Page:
It helps that Blogger Brader, Dave Hill and myself also meet regularly to support Sheffield FC. But I personally must apologize for letting politics get in the way of soccer, for I have failed to report on the last two Sheffield FC games I attended. But I will make amends.

Monday, January 05, 2009

Hadi Saleh

Hadi Saleh
Eric Lee of Labour Start has circulated this telling email -

It has now been four years since the murder of Hadi Saleh, the
international officer of the Iraqi Federation of Trade Unions.

I had the honor of meeting Hadi not long before his death when he
visited Britain. We discussed the trade unions in Iraq and ways in
which we could give them support and solidarity.

Not long after Hadi was killed, the Trades Union Congress (TUC) in
Britain published a book in his honor entitled "Hadi Never Died".

"On January 4, 2005," it began, "masked assassins broke into his home,
bound his feet and hands, and blindfolded him. Then they tortured and
burned his body and, finally, strangled him with an electric cord. A
life of idealism and selflessness, filled with solidarity and love for
his family, country and the labour movement, came to this terrible,
pain-filled end."

The book does much more than describe Hadi's murder. It tells the story
of death and re-birth of the Iraqi trade union movement.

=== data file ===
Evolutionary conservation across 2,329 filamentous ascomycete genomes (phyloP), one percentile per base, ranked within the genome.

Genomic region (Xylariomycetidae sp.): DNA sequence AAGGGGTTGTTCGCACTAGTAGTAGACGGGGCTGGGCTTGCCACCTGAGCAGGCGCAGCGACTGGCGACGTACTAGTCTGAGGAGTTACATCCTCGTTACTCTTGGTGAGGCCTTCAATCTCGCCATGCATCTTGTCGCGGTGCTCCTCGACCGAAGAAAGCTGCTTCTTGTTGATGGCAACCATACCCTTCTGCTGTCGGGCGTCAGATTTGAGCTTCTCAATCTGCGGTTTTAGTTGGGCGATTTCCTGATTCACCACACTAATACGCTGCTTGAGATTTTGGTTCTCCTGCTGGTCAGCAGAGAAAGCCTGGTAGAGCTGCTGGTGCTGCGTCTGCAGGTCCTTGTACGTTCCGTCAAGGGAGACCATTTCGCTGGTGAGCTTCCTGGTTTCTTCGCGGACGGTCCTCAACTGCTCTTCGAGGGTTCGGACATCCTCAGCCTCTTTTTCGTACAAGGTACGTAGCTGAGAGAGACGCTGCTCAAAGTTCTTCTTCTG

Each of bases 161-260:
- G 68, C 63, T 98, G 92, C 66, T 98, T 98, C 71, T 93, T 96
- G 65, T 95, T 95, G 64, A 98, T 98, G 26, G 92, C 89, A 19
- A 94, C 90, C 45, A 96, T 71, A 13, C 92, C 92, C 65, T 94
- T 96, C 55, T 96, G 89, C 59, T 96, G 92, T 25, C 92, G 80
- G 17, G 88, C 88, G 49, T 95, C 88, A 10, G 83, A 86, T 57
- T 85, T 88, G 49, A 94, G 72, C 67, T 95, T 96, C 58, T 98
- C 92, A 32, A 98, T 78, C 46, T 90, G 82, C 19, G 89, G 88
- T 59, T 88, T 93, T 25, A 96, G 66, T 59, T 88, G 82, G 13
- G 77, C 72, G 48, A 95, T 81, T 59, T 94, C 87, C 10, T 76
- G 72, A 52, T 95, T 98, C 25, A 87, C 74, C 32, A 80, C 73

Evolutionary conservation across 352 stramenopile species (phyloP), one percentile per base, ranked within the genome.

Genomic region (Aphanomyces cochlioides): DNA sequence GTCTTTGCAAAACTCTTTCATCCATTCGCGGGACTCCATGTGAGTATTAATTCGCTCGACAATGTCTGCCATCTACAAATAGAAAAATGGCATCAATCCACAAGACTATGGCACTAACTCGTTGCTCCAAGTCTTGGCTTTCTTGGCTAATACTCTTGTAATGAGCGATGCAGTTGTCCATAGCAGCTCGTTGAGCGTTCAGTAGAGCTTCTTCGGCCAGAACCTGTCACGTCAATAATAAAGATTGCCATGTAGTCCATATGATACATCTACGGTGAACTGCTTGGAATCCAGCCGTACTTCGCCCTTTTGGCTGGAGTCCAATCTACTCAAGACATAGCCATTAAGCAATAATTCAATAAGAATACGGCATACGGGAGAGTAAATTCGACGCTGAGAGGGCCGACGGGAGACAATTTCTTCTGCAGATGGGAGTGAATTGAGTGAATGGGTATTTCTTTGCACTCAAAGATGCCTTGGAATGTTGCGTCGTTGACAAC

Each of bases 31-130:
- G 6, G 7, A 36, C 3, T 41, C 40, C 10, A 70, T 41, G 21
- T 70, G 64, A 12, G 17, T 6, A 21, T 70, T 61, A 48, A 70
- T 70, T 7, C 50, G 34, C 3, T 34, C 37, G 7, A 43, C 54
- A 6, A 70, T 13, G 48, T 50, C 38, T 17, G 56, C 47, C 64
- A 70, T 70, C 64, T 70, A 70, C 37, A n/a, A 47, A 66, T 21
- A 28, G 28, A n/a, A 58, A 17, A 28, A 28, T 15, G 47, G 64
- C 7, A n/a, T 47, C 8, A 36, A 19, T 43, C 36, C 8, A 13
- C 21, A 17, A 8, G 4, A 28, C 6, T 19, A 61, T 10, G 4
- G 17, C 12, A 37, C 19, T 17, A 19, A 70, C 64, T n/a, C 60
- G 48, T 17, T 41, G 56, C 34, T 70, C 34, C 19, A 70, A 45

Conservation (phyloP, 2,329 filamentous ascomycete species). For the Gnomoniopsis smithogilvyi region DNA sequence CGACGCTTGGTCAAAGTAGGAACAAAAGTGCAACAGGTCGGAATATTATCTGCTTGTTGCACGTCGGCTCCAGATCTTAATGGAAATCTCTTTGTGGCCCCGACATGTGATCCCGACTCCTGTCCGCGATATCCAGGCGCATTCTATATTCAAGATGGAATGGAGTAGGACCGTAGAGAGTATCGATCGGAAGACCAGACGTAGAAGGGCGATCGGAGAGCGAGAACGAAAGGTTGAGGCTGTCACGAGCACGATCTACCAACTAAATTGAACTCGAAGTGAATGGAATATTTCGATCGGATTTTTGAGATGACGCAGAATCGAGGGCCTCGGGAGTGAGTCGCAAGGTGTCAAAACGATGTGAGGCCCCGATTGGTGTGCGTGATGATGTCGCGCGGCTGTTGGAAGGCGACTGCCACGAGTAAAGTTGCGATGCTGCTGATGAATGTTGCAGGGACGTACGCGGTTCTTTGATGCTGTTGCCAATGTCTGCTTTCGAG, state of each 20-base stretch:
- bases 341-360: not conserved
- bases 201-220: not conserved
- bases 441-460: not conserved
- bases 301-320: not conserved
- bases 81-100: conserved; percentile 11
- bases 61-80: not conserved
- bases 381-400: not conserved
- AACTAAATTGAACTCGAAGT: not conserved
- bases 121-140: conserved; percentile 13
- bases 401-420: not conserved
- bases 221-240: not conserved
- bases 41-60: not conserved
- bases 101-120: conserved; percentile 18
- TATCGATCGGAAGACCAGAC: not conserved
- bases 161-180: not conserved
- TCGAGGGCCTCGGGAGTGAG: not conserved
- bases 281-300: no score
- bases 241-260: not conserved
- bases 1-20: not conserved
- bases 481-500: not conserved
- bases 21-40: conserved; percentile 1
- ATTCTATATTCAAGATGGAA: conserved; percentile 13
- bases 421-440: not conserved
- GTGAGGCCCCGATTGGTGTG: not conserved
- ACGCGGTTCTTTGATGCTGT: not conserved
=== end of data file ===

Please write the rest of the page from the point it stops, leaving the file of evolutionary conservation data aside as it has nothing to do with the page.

"Hadi Never Died" is a large format, full-color paperback and
LabourStart is pleased to be able to offer it to our readers for £10.00
(about US$14.50) -- with free shipping to anywhere in the world.

Please order multiple copies for yourselves, your co-workers and other
members of your union.

To order "Hadi Never Died" securely go here:

Thank you.

Eric Lee

I can confirm the importance of everything that Eric says, having chaired two meetings which Hadi Saleh addressed in the Commons. He was as fine a person as it has been my privilege to meet. I was honoured to be one of the speakers at the remembrance service held in his memory at the TUC's Congress House on 13 February 2005. There is no better way to repay our debt to his work than to give support to the Iraqi Trade Union Movement. The book "Hadi Never Died" explains both why and how. For more details on the book click here and to my post here for the day I became threescoreyearsandten.